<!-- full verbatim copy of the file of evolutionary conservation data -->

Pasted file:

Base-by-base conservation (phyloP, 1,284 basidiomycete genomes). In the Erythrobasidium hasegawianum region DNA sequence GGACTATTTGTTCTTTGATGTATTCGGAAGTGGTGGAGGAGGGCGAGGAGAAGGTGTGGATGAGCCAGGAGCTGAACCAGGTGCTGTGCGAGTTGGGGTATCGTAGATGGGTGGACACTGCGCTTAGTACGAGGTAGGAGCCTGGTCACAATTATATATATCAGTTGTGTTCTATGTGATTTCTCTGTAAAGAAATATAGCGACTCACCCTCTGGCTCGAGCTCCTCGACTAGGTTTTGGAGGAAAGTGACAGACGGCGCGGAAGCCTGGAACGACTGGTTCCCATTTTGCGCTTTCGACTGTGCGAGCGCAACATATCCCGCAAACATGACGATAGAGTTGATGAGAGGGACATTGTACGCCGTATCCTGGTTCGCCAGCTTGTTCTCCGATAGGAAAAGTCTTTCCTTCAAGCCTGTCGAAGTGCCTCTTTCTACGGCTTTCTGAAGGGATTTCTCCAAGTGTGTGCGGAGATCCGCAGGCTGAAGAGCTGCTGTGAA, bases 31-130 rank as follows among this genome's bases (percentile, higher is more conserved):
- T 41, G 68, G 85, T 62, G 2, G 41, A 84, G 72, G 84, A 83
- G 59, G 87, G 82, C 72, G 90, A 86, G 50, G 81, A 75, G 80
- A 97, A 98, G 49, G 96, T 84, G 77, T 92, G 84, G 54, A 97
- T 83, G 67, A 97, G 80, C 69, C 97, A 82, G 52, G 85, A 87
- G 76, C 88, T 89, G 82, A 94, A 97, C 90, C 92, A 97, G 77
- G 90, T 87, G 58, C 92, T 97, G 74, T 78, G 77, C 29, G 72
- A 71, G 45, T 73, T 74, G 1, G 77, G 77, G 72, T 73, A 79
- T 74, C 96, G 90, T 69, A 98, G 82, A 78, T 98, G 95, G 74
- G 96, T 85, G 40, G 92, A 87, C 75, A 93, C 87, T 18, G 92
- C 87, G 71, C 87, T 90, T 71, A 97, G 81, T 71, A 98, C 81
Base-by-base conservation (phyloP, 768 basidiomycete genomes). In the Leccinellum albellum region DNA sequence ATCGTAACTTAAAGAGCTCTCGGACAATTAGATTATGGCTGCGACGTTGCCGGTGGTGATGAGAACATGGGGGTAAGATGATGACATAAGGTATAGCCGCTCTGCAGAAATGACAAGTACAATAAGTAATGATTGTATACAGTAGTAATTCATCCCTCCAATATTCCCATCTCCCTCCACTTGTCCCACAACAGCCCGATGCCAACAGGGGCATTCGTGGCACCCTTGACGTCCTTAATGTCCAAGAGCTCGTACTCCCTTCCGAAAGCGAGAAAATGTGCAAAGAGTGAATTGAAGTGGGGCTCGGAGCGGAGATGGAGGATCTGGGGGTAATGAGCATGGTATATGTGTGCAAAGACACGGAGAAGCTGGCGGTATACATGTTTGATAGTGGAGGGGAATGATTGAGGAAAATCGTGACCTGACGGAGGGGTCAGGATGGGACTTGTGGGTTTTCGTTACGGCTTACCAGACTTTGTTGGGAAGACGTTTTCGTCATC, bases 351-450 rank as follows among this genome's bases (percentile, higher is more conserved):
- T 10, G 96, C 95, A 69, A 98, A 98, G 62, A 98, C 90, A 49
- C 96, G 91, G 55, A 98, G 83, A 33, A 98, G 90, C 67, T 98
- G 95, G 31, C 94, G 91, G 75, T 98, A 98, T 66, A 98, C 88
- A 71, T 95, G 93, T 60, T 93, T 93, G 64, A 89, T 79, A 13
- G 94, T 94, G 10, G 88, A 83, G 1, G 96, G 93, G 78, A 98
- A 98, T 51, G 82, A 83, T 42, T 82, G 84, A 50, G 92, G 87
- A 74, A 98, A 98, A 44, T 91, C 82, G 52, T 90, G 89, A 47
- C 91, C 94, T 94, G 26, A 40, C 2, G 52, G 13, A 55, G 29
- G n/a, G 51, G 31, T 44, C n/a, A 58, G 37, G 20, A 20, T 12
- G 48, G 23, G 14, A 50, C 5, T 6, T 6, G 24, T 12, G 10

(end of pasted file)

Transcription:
Base-by-base conservation (phyloP, 1,284 basidiomycete genomes). In the Erythrobasidium hasegawianum region DNA sequence GGACTATTTGTTCTTTGATGTATTCGGAAGTGGTGGAGGAGGGCGAGGAGAAGGTGTGGATGAGCCAGGAGCTGAACCAGGTGCTGTGCGAGTTGGGGTATCGTAGATGGGTGGACACTGCGCTTAGTACGAGGTAGGAGCCTGGTCACAATTATATATATCAGTTGTGTTCTATGTGATTTCTCTGTAAAGAAATATAGCGACTCACCCTCTGGCTCGAGCTCCTCGACTAGGTTTTGGAGGAAAGTGACAGACGGCGCGGAAGCCTGGAACGACTGGTTCCCATTTTGCGCTTTCGACTGTGCGAGCGCAACATATCCCGCAAACATGACGATAGAGTTGATGAGAGGGACATTGTACGCCGTATCCTGGTTCGCCAGCTTGTTCTCCGATAGGAAAAGTCTTTCCTTCAAGCCTGTCGAAGTGCCTCTTTCTACGGCTTTCTGAAGGGATTTCTCCAAGTGTGTGCGGAGATCCGCAGGCTGAAGAGCTGCTGTGAA, bases 31-130 rank as follows among this genome's bases (percentile, higher is more conserved):
- T 41, G 68, G 85, T 62, G 2, G 41, A 84, G 72, G 84, A 83
- G 59, G 87, G 82, C 72, G 90, A 86, G 50, G 81, A 75, G 80
- A 97, A 98, G 49, G 96, T 84, G 77, T 92, G 84, G 54, A 97
- T 83, G 67, A 97, G 80, C 69, C 97, A 82, G 52, G 85, A 87
- G 76, C 88, T 89, G 82, A 94, A 97, C 90, C 92, A 97, G 77
- G 90, T 87, G 58, C 92, T 97, G 74, T 78, G 77, C 29, G 72
- A 71, G 45, T 73, T 74, G 1, G 77, G 77, G 72, T 73, A 79
- T 74, C 96, G 90, T 69, A 98, G 82, A 78, T 98, G 95, G 74
- G 96, T 85, G 40, G 92, A 87, C 75, A 93, C 87, T 18, G 92
- C 87, G 71, C 87, T 90, T 71, A 97, G 81, T 71, A 98, C 81
Base-by-base conservation (phyloP, 768 basidiomycete genomes). In the Leccinellum albellum region DNA sequence ATCGTAACTTAAAGAGCTCTCGGACAATTAGATTATGGCTGCGACGTTGCCGGTGGTGATGAGAACATGGGGGTAAGATGATGACATAAGGTATAGCCGCTCTGCAGAAATGACAAGTACAATAAGTAATGATTGTATACAGTAGTAATTCATCCCTCCAATATTCCCATCTCCCTCCACTTGTCCCACAACAGCCCGATGCCAACAGGGGCATTCGTGGCACCCTTGACGTCCTTAATGTCCAAGAGCTCGTACTCCCTTCCGAAAGCGAGAAAATGTGCAAAGAGTGAATTGAAGTGGGGCTCGGAGCGGAGATGGAGGATCTGGGGGTAATGAGCATGGTATATGTGTGCAAAGACACGGAGAAGCTGGCGGTATACATGTTTGATAGTGGAGGGGAATGATTGAGGAAAATCGTGACCTGACGGAGGGGTCAGGATGGGACTTGTGGGTTTTCGTTACGGCTTACCAGACTTTGTTGGGAAGACGTTTTCGTCATC, bases 351-450 rank as follows among this genome's bases (percentile, higher is more conserved):
- T 10, G 96, C 95, A 69, A 98, A 98, G 62, A 98, C 90, A 49
- C 96, G 91, G 55, A 98, G 83, A 33, A 98, G 90, C 67, T 98
- G 95, G 31, C 94, G 91, G 75, T 98, A 98, T 66, A 98, C 88
- A 71, T 95, G 93, T 60, T 93, T 93, G 64, A 89, T 79, A 13
- G 94, T 94, G 10, G 88, A 83, G 1, G 96, G 93, G 78, A 98
- A 98, T 51, G 82, A 83, T 42, T 82, G 84, A 50, G 92, G 87
- A 74, A 98, A 98, A 44, T 91, C 82, G 52, T 90, G 89, A 47
- C 91, C 94, T 94, G 26, A 40, C 2, G 52, G 13, A 55, G 29
- G n/a, G 51, G 31, T 44, C n/a, A 58, G 37, G 20, A 20, T 12
- G 48, G 23, G 14, A 50, C 5, T 6, T 6, G 24, T 12, G 10